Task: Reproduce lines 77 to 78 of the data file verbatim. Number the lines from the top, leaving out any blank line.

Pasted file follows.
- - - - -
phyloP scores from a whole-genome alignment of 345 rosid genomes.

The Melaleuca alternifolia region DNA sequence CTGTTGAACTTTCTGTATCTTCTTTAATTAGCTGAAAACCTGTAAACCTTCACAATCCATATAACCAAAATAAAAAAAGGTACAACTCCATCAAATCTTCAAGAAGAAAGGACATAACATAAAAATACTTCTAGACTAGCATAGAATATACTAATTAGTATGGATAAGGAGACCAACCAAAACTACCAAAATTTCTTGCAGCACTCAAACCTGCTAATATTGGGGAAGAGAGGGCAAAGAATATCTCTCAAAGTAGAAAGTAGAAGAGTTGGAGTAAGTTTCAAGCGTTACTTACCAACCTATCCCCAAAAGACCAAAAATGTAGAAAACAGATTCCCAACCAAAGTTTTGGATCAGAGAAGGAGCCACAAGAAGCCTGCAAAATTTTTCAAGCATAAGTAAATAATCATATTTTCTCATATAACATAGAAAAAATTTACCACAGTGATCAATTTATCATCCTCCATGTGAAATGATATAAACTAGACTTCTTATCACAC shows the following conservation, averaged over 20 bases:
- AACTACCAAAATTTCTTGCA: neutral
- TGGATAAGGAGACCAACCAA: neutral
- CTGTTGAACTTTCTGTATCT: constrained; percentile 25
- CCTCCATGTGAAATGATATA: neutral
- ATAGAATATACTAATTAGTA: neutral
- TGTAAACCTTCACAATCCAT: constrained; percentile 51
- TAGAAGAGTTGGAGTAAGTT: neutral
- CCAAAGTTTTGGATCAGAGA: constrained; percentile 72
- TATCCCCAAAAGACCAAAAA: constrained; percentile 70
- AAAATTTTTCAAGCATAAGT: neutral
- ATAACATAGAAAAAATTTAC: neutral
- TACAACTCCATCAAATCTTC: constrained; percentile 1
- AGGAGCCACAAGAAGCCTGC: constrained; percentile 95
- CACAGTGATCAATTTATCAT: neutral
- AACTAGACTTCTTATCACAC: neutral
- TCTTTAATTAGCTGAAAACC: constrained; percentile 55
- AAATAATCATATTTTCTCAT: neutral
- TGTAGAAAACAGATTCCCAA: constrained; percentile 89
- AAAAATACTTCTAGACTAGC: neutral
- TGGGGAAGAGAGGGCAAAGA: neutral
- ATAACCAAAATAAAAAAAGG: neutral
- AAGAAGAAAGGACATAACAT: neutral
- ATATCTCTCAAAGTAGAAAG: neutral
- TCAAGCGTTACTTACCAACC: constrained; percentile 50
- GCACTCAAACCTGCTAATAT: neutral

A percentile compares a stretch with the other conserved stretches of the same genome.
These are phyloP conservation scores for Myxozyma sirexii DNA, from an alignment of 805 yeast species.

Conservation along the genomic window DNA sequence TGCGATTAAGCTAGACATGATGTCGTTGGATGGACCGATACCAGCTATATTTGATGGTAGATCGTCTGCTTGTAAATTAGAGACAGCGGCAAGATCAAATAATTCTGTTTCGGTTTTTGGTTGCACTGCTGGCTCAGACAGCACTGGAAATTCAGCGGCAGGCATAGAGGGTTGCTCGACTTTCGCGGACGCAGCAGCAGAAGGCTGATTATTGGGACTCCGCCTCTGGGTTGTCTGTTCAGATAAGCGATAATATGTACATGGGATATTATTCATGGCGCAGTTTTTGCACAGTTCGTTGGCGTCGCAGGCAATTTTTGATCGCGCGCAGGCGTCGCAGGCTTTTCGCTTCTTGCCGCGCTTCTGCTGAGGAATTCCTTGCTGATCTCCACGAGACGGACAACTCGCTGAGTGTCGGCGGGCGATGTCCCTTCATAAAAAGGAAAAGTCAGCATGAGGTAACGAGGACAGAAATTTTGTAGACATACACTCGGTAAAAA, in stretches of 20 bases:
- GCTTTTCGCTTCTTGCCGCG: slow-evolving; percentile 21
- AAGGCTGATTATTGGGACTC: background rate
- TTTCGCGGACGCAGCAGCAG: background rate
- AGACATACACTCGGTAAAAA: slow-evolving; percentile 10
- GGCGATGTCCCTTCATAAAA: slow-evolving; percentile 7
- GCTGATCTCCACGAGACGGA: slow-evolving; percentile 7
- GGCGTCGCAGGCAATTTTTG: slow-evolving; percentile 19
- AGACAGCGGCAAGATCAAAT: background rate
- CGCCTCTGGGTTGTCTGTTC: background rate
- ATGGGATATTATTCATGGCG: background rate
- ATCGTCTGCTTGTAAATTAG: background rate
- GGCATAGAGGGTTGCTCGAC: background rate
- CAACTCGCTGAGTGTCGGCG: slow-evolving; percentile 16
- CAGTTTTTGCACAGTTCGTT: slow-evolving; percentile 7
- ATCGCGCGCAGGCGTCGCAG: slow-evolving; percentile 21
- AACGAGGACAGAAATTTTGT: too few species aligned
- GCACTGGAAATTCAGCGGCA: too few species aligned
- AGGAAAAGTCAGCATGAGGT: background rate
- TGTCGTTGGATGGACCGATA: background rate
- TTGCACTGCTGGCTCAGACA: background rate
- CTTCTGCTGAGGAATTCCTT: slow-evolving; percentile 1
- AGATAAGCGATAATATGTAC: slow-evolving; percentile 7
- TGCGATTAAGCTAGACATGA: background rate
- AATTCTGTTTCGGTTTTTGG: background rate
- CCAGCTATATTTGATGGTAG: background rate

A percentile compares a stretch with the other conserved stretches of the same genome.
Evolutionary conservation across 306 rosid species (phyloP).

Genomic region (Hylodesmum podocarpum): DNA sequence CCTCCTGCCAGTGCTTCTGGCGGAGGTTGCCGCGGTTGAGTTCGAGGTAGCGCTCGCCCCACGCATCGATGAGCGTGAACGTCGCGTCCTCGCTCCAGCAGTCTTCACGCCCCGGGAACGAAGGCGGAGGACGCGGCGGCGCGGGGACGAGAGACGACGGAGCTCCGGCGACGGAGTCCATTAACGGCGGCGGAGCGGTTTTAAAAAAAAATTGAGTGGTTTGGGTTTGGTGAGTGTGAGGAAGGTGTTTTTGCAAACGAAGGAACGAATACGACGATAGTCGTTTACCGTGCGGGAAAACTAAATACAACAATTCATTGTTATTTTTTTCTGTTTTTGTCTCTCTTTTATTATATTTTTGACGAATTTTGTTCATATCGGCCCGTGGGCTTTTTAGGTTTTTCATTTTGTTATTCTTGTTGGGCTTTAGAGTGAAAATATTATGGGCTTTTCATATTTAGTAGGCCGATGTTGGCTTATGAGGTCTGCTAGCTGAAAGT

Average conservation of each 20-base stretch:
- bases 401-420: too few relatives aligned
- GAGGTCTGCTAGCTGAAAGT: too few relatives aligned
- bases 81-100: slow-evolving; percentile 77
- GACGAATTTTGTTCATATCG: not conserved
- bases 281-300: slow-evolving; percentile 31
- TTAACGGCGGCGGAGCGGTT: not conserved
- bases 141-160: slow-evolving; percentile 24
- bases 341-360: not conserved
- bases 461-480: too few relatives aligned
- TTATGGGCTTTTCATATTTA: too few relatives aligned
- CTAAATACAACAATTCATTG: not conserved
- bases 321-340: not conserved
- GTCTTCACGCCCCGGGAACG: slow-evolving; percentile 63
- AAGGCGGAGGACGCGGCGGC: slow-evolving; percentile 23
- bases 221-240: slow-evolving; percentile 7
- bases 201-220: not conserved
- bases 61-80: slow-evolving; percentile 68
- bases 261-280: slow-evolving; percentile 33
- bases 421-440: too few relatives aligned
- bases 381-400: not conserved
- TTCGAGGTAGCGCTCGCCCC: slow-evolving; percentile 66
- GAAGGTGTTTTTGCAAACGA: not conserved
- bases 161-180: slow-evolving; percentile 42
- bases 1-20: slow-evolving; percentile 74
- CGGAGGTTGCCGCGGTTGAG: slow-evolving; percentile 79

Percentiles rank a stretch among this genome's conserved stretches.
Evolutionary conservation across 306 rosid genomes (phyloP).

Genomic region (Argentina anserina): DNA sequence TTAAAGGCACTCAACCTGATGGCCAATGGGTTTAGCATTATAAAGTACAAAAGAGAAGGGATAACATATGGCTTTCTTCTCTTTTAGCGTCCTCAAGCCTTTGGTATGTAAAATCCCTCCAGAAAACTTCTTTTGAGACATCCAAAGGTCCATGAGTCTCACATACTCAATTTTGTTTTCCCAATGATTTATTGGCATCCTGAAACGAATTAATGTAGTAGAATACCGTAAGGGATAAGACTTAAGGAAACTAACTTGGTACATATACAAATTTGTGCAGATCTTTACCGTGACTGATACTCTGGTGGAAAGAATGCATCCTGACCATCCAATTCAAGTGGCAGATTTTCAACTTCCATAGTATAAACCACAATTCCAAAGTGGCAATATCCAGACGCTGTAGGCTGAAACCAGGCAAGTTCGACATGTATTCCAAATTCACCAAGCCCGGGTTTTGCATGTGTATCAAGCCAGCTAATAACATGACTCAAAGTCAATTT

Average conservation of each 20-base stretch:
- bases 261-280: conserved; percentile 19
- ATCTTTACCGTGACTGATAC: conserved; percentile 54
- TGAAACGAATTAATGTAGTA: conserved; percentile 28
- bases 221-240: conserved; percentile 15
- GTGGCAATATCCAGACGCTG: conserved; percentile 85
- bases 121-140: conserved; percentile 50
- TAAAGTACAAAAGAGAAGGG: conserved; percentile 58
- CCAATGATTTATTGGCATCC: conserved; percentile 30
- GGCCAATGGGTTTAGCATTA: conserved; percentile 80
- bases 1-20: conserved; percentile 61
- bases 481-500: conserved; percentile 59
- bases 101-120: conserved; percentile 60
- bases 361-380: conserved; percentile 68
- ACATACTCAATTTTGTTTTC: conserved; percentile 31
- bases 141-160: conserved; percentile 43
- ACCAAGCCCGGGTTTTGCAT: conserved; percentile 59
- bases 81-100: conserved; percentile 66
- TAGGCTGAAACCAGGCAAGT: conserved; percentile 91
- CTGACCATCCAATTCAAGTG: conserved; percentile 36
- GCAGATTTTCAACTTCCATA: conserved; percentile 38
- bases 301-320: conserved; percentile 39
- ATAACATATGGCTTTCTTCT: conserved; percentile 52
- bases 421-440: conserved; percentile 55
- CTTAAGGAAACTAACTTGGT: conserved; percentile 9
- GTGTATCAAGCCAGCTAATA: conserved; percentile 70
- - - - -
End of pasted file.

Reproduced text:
- bases 261-280: slow-evolving; percentile 33
- bases 421-440: too few relatives aligned